Ethics is what makes and keeps life human. As the headlines remind us, however, we do not always take the time to consciously consider our choices about how we could and should behave. Living an ethical life is like practicing an instrument; it takes practice.

In a timely article in The New York Times, Howard Gardner, professor of Cognition and Education at the Harvard Graduate School of Education, takes a hard look at the ethical disarray in America where traditional morality has broken down and professionals of all stripes no longer feel the need to serve the common good.

He points out that many lawyers aren't concerned with the health of the community but only with the wealth and well-being of their corporate clients. He laments that politicians prioritize the demands of their donors and special interest groups over the public's while doctors pay allegiance to pharmaceutical companies or health maintenance organizations.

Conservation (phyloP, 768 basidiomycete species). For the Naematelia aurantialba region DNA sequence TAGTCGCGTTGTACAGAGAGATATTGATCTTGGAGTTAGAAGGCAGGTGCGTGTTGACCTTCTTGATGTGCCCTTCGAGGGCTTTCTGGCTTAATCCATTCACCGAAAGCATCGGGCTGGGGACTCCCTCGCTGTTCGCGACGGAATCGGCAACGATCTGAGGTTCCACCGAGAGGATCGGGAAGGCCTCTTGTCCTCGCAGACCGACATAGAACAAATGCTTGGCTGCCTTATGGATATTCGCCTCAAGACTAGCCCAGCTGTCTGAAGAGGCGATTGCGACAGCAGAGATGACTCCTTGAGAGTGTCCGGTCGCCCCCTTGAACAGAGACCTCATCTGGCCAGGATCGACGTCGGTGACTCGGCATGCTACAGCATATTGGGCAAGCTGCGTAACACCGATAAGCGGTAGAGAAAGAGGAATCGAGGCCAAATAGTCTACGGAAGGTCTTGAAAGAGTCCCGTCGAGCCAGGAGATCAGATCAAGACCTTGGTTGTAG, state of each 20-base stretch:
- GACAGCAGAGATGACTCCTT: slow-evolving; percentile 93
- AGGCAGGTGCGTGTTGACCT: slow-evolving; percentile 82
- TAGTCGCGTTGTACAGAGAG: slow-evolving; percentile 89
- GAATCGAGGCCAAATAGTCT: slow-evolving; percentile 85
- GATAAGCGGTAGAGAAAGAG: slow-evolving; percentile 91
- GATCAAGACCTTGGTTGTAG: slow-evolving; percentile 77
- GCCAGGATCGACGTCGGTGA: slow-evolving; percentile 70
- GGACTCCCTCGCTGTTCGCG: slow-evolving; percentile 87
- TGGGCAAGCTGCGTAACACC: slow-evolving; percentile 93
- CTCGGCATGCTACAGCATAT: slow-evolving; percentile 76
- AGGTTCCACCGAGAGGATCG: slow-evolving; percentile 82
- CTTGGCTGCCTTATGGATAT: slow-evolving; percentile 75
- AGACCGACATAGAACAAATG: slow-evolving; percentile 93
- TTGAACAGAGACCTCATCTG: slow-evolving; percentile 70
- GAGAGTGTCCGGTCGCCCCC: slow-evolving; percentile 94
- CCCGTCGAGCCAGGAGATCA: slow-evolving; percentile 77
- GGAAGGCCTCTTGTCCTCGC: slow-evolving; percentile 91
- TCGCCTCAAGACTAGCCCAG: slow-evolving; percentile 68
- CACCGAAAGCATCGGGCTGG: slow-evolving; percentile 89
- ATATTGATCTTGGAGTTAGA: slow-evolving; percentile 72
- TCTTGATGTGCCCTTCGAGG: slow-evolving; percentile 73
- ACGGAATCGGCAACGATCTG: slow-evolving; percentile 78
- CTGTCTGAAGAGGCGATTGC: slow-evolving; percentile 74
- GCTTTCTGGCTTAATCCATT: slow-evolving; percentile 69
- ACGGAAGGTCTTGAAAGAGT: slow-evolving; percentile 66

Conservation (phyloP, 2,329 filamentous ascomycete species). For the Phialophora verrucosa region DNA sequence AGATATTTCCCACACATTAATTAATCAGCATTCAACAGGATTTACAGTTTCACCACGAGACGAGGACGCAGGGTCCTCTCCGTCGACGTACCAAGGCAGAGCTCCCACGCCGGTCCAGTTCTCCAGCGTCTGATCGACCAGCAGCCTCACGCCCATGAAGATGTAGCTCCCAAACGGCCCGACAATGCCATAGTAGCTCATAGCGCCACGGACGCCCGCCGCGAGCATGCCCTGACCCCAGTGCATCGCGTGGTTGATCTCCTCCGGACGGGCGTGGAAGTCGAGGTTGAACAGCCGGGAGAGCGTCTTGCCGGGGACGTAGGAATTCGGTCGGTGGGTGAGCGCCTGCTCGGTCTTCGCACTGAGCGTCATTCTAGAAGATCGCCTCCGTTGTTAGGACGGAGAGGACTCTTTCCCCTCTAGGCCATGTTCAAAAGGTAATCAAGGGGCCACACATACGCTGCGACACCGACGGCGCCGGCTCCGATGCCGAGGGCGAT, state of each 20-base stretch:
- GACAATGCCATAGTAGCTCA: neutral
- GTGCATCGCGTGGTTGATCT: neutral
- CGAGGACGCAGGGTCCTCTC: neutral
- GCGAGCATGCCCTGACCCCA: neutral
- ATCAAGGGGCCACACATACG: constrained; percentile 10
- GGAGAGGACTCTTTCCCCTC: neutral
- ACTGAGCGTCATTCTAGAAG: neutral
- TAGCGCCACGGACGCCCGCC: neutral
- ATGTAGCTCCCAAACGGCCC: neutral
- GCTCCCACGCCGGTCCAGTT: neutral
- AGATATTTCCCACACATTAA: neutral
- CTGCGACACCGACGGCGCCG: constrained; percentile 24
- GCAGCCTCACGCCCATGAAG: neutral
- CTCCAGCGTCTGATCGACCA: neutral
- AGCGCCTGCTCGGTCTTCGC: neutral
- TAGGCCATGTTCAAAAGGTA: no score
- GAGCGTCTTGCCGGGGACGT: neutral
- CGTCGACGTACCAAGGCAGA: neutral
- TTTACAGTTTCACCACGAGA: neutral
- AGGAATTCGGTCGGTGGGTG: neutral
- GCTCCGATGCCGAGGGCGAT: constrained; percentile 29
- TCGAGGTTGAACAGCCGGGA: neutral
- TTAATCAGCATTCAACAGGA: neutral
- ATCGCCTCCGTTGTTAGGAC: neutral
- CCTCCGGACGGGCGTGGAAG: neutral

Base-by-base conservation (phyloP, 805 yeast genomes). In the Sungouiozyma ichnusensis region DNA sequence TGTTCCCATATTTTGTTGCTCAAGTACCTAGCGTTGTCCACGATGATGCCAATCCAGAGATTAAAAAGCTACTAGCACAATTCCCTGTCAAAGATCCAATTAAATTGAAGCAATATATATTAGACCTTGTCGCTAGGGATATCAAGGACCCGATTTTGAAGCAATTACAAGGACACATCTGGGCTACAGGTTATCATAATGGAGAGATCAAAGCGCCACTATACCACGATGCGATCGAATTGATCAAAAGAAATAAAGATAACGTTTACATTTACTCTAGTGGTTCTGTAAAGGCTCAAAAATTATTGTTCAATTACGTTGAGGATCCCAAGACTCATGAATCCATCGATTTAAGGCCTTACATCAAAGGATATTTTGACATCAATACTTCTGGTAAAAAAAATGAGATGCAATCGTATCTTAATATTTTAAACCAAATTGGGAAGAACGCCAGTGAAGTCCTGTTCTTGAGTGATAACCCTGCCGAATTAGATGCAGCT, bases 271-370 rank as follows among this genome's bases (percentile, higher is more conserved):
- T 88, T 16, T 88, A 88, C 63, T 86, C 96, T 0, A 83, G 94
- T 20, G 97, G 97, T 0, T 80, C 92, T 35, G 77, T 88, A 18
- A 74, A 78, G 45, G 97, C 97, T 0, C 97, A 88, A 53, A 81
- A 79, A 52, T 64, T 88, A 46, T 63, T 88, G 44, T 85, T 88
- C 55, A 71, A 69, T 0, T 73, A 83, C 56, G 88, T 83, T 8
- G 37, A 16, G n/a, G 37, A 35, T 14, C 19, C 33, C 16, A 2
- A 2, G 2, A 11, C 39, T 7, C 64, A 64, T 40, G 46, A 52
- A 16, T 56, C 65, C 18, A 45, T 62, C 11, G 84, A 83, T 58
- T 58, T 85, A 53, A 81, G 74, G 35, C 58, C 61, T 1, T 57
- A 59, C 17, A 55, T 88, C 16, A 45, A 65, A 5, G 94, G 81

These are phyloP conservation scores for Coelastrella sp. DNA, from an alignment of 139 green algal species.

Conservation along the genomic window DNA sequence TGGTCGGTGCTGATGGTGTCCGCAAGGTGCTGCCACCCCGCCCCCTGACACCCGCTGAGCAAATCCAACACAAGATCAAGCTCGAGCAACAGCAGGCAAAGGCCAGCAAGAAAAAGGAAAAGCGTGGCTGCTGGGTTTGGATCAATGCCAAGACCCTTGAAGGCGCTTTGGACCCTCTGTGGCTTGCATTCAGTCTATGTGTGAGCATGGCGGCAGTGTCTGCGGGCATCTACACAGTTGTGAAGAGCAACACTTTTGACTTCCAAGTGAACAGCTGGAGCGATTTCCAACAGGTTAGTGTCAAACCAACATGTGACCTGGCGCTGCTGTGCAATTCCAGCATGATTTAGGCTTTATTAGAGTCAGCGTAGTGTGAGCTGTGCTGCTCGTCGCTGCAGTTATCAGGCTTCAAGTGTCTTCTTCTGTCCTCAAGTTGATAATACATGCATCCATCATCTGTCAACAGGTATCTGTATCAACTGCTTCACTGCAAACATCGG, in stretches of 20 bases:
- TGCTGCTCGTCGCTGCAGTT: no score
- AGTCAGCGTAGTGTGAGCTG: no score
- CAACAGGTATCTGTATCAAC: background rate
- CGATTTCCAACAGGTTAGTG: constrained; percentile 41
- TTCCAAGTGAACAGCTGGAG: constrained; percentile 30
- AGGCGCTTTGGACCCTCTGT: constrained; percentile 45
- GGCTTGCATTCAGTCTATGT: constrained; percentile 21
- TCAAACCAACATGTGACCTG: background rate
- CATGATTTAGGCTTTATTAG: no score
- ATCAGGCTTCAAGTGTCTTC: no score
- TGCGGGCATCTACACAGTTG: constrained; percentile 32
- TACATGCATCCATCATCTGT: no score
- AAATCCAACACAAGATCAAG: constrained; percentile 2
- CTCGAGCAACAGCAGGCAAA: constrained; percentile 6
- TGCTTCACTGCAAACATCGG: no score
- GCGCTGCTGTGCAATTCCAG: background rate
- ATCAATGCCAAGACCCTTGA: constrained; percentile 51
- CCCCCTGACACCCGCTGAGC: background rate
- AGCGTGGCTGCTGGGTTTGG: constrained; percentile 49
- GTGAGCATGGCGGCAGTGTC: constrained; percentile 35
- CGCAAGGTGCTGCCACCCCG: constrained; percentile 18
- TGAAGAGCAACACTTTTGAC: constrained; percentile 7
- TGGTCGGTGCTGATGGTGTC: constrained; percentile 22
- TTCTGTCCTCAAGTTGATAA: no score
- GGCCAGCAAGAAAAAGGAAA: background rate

Gardner calls for a reinvention of ethics in this digital age. In 1989 we wrote a Viewer's Guide to "Ethics in America," a ten-part series on PBS that focused on some of the ethical challenges faced by those in the criminal justice system, those shocked by the lack of trust in society, those engineering corporate take-overs, those concerned with privacy, and more. Panel participants were presented with ethical dilemmas and asked to explain their ethical decisions; it made for profound and thought-provoking television. We agree with Gardner that it is time to use the Internet as a forum for discussion of the major ethical issues of our time just as the creators of the 1989 series used television.

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